11. I said it before and I’ll say it again:
    “Ignorance is curable… Stupid goes clean to the bone.”

    This just proves stupidity. And borders on blasphemy. This is presenting “another gospel.” This is a man centered, numbers driven mockery of the Gospel of Jesus Christ. This does not present Jesus Christ as he is revealed in Scripture but a christ that they have imagined. God help us that this is promoted as the Gospel! Not one sentence in that article glorifies Christ. It only glorifies men and programs. Small wonder the world wants nothing to do with the god they promote.

    How long Lord? How long?

    1. I completely agree, Don. It is all about man, man, man. And how are those “guests” going to feel when they find out they were not invited out of love, but because they were part of a contest?

    2. Yes Don, it needs to be said: The people promulgating these things are not of us (I John 2). They have departed the faith, and are reprobate. Those who follow their teachings need to come back to the Church, to the faith.

      Harsh? Sure. But these people have gone much further than even the so-called “Liberals” they love to despise. Not only have they have departed from (core) orthodoxy altogether, but they have also expunged love and compassion.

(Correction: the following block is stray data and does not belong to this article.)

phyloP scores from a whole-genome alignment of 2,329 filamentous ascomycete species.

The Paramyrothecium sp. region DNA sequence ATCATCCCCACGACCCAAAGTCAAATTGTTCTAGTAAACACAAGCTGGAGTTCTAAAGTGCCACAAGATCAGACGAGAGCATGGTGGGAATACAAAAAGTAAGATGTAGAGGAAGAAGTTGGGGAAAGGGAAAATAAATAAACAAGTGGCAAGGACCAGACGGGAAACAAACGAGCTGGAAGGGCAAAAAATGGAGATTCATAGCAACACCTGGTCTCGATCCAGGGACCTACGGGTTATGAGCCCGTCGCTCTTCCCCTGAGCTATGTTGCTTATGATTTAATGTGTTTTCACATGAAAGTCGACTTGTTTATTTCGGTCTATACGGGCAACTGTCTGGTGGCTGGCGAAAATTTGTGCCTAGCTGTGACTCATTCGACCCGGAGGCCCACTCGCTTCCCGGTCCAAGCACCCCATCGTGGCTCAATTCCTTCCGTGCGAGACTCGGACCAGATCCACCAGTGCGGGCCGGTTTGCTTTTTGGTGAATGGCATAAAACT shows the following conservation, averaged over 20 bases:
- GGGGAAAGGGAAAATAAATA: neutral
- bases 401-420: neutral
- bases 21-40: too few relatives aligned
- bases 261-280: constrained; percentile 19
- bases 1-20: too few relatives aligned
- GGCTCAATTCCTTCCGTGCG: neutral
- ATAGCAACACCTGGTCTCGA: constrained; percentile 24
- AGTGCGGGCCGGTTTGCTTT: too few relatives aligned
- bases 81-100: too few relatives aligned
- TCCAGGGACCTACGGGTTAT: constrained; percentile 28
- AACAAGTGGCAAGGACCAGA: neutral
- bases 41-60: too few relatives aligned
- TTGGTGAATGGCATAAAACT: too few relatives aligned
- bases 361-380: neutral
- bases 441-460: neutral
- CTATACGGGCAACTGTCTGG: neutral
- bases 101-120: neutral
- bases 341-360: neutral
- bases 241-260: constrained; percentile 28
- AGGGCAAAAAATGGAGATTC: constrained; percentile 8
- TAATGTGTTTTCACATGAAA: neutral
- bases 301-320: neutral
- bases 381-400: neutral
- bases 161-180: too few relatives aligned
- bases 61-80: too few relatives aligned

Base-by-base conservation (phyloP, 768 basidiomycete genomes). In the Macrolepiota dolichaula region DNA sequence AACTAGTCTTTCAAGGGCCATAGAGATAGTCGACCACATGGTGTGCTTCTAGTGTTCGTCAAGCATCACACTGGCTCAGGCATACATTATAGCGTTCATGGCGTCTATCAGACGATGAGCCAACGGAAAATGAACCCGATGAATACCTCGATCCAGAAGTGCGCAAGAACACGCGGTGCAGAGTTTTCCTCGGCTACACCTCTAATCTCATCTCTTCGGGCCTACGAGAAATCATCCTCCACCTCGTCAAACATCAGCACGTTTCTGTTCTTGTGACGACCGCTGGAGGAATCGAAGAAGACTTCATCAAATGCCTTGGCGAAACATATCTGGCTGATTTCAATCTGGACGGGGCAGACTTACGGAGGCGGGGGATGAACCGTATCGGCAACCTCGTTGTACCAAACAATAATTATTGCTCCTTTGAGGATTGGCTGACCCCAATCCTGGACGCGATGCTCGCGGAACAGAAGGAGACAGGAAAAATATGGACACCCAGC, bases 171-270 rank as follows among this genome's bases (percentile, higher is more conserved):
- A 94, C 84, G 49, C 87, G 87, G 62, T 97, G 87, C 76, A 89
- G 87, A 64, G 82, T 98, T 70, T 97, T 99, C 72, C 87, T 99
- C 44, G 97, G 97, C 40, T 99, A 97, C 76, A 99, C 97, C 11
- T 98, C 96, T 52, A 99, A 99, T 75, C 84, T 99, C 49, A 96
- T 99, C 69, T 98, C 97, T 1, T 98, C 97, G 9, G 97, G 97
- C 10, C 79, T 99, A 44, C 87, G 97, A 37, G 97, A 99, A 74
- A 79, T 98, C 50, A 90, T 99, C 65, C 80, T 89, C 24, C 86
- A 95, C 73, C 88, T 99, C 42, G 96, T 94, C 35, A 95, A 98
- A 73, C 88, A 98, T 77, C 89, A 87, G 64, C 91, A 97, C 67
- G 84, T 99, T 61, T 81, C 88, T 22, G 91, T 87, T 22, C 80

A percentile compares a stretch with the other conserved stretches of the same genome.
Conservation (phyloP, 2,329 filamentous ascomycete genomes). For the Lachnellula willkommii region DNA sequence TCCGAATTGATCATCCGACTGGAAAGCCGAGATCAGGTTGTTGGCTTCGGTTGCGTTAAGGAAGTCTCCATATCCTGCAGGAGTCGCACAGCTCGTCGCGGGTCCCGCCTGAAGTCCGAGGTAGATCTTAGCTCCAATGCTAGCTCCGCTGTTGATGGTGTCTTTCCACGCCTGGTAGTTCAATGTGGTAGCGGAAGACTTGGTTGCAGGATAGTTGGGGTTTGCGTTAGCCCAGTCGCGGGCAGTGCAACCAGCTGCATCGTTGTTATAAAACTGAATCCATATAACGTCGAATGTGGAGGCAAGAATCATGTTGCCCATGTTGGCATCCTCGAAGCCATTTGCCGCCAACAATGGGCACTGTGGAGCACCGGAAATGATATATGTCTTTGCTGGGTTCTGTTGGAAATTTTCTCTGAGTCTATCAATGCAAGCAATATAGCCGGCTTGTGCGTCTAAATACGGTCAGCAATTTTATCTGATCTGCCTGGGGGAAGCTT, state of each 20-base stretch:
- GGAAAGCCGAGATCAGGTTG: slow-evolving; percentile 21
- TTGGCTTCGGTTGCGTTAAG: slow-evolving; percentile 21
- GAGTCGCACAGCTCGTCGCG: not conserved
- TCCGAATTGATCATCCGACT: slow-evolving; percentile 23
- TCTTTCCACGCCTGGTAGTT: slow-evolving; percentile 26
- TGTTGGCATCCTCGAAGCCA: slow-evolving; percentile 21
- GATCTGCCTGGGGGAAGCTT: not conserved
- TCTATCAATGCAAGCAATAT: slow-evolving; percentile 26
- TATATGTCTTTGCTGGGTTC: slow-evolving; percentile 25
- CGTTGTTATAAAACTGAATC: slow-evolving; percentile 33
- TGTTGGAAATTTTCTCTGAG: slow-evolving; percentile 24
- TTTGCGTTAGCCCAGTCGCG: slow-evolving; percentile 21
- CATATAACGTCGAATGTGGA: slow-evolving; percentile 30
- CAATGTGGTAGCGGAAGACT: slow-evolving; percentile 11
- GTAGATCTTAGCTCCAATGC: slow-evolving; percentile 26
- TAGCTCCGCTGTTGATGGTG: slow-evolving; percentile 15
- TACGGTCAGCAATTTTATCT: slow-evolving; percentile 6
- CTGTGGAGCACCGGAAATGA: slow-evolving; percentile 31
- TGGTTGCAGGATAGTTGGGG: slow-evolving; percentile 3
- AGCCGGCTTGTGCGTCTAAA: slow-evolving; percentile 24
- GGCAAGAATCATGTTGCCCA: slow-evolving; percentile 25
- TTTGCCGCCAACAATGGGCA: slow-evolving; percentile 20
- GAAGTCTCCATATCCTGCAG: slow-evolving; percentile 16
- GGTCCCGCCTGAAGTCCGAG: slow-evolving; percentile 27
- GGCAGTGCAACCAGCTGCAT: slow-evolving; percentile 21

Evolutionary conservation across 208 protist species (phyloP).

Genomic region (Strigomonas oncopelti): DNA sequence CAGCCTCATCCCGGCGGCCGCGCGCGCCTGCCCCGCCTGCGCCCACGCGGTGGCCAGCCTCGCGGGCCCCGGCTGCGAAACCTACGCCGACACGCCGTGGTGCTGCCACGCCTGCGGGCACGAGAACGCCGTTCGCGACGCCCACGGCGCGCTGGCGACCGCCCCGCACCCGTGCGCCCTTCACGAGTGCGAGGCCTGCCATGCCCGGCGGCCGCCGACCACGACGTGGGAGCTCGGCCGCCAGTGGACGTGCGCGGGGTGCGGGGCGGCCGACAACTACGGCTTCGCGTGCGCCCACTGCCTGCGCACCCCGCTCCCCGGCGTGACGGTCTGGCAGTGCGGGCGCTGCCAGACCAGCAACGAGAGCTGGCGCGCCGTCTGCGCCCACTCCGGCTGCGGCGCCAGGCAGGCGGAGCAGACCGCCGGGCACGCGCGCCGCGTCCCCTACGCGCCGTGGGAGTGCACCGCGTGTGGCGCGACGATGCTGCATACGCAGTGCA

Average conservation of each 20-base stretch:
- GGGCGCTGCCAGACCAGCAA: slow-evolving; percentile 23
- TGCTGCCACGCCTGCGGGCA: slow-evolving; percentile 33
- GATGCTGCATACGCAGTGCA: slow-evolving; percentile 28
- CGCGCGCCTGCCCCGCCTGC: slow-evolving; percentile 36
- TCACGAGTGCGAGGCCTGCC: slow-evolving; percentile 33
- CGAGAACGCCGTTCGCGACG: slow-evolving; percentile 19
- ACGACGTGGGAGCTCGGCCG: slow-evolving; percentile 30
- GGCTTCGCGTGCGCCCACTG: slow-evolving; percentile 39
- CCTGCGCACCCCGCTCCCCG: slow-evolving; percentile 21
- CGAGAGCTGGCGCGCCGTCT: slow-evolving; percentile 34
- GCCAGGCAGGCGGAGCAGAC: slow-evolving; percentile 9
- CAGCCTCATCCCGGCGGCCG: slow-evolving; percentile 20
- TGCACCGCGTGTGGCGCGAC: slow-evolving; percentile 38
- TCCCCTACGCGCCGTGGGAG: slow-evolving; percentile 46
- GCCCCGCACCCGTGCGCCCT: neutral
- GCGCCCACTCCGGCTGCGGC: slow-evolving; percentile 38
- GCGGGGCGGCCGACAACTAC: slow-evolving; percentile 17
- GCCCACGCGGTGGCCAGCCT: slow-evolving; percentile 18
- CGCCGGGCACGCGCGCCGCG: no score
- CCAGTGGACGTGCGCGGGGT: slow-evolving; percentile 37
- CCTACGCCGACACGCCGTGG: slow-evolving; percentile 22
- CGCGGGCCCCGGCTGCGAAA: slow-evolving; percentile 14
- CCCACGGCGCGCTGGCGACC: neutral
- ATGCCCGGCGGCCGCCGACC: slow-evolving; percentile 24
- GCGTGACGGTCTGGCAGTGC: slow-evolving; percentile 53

They are not of the faith. We should not treat them as if they are.

      1. Well said, Don and Singular.

        I know my husband and our church would be despised by people like this because we use CCM, but THEY’RE the ones exalting men not Christ and pushing “pray a prayer”, numbers-oriented soul-winning. And you’re so right about love and compassion being unimportant to them: I’ve actually heard messages warning us against being “too” loving! (Of course, if they mean “don’t compromise”, say that, but don’t preach against love!)

        It’s so strange to step outside the bunker and see everything in a whole new way.

  12. Flippin’ ‘eck (as I learned to say in England) and someone argued that black people weren’t unwelcome in fundie churches. This is either monumental insensitivity, crushing ignorance or deliberate racism. None of which are particularly creditable in a Christian Church.